INMATE assaults at Northern Ireland's three main prisons have spiked in the past six years - with the number increasing six-fold at one site.
Concerns have been raised about the shocking figures of inmate violence across the Maghaberry, Magilligan and Hydebank jails.
At Maghaberry the number of assaults and fights among prisoners rose six-fold, from 19 in 2009/2010 to 136 in 2014/2015.
During the same period at Magilligan, assaults more than doubled, from 14 to 32 while at Hydebank, there was a 54 percent increase, from 61 to 94.
There was also a significant rise in relation to drugs finds across the three jails.
At Magilligan, the number of drug finds tripled from 51 to 162 while at Maghaberry, the number doubled in the six-year period, from from 168 to 337.
Drug finds also more than doubled at Hydebank, where the figure rose from 131 to 281.
Sinn Fein assembly member Raymond McCartney said the rise in assaults was a "matter of serious concern".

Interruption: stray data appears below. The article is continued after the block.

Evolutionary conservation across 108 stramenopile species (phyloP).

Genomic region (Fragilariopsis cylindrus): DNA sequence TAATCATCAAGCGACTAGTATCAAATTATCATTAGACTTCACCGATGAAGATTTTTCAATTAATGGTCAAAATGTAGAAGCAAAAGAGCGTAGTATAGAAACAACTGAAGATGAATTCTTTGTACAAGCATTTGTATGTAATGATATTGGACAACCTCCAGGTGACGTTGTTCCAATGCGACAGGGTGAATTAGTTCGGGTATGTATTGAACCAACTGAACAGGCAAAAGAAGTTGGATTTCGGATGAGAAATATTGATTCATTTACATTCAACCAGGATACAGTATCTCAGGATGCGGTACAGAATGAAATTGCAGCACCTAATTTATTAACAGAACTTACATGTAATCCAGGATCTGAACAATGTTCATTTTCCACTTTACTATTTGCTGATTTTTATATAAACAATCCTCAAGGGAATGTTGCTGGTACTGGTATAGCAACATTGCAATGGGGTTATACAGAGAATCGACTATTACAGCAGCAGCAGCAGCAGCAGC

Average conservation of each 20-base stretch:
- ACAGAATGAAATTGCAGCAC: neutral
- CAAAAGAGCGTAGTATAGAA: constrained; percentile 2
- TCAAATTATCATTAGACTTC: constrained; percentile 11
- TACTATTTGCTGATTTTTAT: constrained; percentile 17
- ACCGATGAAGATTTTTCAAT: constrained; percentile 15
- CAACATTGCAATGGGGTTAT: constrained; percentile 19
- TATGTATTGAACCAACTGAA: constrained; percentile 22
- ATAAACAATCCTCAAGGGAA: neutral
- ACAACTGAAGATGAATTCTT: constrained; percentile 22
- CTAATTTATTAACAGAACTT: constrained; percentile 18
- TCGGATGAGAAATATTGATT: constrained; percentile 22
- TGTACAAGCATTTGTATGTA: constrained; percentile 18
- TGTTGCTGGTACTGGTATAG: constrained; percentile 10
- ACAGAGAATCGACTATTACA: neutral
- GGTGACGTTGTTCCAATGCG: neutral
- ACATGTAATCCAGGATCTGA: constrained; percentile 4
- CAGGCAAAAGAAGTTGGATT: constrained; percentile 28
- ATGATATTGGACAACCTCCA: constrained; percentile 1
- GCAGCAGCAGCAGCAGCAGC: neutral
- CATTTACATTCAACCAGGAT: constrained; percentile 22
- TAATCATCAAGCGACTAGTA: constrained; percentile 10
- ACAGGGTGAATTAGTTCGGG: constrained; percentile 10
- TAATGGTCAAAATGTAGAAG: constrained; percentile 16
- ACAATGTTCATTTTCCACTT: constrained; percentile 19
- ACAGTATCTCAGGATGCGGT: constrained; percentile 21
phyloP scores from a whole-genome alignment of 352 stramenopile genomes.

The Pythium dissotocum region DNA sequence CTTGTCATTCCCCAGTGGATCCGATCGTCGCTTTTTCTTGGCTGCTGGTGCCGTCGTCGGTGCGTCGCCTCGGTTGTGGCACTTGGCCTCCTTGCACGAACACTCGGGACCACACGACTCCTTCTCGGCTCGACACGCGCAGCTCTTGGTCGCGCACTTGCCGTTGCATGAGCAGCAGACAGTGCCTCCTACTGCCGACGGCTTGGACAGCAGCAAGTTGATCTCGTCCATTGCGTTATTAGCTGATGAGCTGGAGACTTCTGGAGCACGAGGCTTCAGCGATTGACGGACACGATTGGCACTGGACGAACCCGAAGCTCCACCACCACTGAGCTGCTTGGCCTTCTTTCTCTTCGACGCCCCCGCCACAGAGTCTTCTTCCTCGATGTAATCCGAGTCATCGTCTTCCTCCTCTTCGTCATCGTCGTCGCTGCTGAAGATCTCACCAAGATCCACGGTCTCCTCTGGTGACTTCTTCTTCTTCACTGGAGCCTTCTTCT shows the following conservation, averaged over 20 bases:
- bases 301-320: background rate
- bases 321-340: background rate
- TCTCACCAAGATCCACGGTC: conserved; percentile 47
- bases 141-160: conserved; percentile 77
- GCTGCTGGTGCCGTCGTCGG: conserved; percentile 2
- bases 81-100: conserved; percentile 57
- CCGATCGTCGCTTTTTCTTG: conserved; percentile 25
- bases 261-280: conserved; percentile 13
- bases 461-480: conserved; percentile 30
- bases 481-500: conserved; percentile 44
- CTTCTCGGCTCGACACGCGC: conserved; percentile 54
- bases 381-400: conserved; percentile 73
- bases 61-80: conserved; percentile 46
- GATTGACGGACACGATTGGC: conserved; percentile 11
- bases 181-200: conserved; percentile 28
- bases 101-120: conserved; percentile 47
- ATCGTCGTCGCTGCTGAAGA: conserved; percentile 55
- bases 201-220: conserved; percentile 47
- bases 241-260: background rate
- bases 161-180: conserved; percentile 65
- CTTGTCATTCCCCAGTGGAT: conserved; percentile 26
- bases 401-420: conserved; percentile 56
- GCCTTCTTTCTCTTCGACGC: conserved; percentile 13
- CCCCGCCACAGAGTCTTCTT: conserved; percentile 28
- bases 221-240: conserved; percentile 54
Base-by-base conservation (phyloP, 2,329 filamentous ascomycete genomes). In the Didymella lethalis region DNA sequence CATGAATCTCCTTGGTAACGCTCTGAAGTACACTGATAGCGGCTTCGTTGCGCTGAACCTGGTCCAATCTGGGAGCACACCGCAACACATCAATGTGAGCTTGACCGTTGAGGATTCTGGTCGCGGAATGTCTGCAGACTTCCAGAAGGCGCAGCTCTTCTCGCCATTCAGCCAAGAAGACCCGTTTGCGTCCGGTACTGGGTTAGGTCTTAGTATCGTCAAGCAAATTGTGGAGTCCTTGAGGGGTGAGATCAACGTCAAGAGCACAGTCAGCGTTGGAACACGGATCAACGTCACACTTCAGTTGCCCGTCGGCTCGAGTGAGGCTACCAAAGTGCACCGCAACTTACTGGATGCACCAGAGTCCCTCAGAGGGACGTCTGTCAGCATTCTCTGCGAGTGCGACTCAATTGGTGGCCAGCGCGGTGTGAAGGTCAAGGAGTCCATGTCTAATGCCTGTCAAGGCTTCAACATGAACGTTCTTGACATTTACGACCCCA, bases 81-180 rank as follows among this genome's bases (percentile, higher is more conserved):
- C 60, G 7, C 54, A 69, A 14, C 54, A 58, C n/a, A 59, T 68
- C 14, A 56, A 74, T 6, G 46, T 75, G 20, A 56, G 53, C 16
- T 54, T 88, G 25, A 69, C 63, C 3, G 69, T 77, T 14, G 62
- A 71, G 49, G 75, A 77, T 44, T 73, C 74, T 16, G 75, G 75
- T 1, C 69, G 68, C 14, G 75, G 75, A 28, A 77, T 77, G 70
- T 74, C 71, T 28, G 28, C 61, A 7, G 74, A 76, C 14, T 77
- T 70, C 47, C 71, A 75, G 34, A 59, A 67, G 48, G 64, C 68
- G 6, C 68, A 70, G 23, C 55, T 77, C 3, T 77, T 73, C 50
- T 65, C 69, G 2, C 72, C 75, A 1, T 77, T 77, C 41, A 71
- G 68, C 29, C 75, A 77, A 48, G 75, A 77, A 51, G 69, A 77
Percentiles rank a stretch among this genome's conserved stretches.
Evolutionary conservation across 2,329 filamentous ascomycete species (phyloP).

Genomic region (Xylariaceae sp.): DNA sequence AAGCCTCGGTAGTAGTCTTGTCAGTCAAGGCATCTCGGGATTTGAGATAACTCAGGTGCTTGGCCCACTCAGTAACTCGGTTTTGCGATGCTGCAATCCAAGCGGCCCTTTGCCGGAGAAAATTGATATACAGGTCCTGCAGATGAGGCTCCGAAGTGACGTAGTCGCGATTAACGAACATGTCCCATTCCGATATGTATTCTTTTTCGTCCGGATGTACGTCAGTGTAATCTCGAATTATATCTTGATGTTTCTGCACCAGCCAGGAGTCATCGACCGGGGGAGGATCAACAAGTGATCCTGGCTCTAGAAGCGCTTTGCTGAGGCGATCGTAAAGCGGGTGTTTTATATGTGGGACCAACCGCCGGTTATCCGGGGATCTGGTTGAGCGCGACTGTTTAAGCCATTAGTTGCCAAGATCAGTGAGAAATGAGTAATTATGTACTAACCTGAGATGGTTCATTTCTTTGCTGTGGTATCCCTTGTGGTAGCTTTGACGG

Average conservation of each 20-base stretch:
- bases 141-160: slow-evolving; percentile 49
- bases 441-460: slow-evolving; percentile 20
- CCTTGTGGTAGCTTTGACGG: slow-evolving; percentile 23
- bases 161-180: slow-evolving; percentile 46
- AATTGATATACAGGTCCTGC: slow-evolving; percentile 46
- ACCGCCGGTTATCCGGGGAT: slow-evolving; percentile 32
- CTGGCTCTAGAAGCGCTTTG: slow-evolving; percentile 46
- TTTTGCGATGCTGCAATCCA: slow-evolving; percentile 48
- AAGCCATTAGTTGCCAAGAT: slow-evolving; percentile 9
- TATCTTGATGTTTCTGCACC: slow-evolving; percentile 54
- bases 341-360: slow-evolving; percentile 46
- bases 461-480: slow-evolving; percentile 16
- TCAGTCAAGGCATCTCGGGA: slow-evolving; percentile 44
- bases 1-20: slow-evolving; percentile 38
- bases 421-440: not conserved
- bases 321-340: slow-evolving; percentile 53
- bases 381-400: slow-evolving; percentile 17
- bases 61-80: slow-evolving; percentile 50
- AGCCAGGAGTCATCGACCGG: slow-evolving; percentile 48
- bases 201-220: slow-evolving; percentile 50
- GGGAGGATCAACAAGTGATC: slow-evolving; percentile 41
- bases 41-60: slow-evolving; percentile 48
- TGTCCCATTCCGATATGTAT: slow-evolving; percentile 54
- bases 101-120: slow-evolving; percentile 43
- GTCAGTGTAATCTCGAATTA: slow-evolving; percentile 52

"The length of time prisoners are locked up and not engaged in purposeful activity has also been on the rise and there is no doubt this is a contributory factor in the number of assaults," he said.
"The increase in the number of drugs finds in prisons is also concerning given the serious harm that we know drugs can have. It highlights the need for the Prison Service to address the underlying problem of drug use in prisons here".
SDLP justice spokesman Alban Magennis said the north's prison system was undergoing "serious reform".
"There's good and strong management in place but there needs to be even more effort in terms of taking control of the situation, especially in terms of assaults and injuries and any bullying in the prison complex," he said.
A Prison Service spokesman said "crowding" was recognised as "one the greatest contributing factors" to assaults in prisons.
"In 2010 the average prison population was 1461, in 2014 it was closer to 1800," he said.
"As a consequence the prison population is effectively managed and the use of accommodation is kept under regular review. Opportunities to improve safety at establishments is also reviewed. This includes the recently commissioned pilot of body worn camera to deter violent or disruptive prisoners".
She added: "Mechanisms for recording assaults, drug tests and use of Control and Restraint in prison has been improved in recent years and Northern Ireland Prison Service (NIPS) continues to analyse the factors involved and take action where required".
She said there was a "real and concerted effort to address the issue of substance misuse in prisons".